WESTFIELD — The city’s newest residents arrived Friday morning, and they’ll stick around until they’re hooked.
Several hundred trout from the McLaughlin Hatchery in Belchertown were stocked last week in Hampton Ponds, thanks to the efforts of the Massachusetts Division of Fisheries & Wildlife.
On the morning of Oct. 8, Shasta Slade and Christopher Connors with the Connecticut Valley District of MassWildlife released trout at two locations on Hampton Ponds, each trout approximately 1.5 to 2 pounds.
“Our main approach in Massachusetts is put and take,” said Brian Keleher, biologist with the Connecticut Valley District, based in Belchertown. “We put the fish out at a size we consider quite large and ready for an angler to catch.”
To make the process less traumatic for the trout, workers often carefully release five to 10 fish by hand at a time using a net.
Keleher said these trout are quite a catch.
“If someone catches one, they are excited,” he said.
Across the state, nearly 28,000 rainbow trout over 14 inches, over 33,000 rainbow trout over 12 inches, and about 4,000 brown trout over 9 inches will be stocked this fall. For a daily stocking report, visit mass.gov/trout.
These fish, coupled with nearly 500,000 trout that were stocked in the spring, promise to provide great fall fishing, according to MassWildlife. Anglers are reminded to buy a freshwater fishing license before enjoying a day on the water.
Once Slade and Connors had completed their restocking effort at Hampton Ponds, their next destination was Middle Pond in Southwick.
“We released several hundred in Middle Pond as well,” said Keleher.
While some anglers enjoy the thrill of the catch and then release the fish, others are eager to bring home their day’s catch as a meal.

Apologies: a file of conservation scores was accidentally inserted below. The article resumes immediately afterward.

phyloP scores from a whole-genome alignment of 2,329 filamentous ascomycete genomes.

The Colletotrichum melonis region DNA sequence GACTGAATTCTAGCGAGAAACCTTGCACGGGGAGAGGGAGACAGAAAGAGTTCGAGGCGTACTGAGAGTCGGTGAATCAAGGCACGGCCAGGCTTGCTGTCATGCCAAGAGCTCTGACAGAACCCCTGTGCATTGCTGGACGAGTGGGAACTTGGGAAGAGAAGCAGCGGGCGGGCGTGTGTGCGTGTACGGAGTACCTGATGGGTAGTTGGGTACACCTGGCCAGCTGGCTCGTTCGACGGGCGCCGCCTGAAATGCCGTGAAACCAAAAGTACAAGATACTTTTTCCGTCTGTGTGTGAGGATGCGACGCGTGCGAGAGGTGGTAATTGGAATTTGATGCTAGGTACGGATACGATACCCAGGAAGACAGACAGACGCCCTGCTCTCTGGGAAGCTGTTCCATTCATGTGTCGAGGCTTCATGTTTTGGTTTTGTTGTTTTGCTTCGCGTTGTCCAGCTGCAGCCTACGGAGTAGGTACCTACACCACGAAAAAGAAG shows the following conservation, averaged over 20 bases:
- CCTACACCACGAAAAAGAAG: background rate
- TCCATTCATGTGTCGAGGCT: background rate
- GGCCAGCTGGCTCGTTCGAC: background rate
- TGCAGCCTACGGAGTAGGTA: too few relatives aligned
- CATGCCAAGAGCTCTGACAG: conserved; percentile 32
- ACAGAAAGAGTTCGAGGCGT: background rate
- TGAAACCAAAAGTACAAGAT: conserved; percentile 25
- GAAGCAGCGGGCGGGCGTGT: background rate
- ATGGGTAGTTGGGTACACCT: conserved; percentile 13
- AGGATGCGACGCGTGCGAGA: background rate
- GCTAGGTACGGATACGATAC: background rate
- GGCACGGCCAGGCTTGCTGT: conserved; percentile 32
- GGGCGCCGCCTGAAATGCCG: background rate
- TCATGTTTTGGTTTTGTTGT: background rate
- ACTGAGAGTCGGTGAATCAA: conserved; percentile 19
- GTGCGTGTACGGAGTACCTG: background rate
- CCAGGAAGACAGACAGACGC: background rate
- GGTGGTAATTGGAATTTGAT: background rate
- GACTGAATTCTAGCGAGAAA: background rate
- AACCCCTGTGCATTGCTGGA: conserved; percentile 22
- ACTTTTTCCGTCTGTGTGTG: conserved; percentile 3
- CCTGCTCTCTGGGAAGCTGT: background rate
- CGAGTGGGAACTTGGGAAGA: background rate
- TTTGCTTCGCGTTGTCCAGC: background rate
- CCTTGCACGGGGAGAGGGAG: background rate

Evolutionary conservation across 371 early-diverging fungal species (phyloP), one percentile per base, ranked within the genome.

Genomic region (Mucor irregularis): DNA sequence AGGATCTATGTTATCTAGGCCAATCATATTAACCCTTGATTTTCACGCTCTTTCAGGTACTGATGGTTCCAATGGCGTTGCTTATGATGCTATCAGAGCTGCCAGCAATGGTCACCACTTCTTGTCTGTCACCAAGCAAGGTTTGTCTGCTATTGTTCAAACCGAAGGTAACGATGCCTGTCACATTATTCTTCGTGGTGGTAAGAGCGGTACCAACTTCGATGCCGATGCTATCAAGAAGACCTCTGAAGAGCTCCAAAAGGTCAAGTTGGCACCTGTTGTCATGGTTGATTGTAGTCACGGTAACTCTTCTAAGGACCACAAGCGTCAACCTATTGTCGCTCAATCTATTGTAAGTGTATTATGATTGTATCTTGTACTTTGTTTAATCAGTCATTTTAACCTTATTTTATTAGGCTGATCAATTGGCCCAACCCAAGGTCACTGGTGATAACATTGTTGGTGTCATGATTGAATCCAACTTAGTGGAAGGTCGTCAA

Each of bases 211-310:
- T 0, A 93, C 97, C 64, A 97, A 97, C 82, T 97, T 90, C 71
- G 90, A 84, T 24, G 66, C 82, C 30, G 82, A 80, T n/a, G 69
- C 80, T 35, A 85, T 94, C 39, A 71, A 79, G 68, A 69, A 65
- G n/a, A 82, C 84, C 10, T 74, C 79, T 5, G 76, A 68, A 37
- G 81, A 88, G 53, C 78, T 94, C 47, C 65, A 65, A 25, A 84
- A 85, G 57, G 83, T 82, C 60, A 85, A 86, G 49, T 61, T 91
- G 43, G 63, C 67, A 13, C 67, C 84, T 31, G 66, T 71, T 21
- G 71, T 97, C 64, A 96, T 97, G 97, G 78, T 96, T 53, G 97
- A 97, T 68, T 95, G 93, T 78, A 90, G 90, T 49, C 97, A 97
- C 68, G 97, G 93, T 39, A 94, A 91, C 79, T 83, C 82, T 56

“It is a balance,” said Keleher, adding, “Some people like to catch fish for dinner and others prefer to catch and release. The fish are there to be utilized and enjoyed by how one wishes.”
Keleher noted that the trout also have predators by land, air and sea. In Western Massachusetts, river otters, eagles, osprey and blue herons are the most common threats to the trout population.
In addition to the Hampton Ponds and Middle Pond sites, several areas of the Westfield River have been restocked this fall, as well as Littleville Lake on the Chester-Huntington line.
In the spring, Keleher said, restocking in waterbodies is done once in late March, again in late April, and lastly in May.
“MassWildlife targets cold-water species including rainbow, brook, brown and tiger trout,” said Keleher, noting when the restocking occurs in the spring and fall, the water temperature is ideal in the mid- to high 60s.
“The trout are cold-blooded, so they do a lot better in cold weather,” he said.
For more information on lakes, ponds, rivers, and streams that have been stocked, click the pins on a map at mass.gov/trout to find stocking dates and species stocked. Additionally, trout tips and tricks to catch more of them can be found on its links.
The Division of Fisheries and Wildlife has been operating fish hatcheries since the agency was formed in 1866, making it the oldest state-operated hatchery program in the country, according to its website. MassWildlife manages five hatcheries in Belchertown, Montague, Sunderland, Sandwich and Palmer, producing brook, brown, rainbow and tiger trout.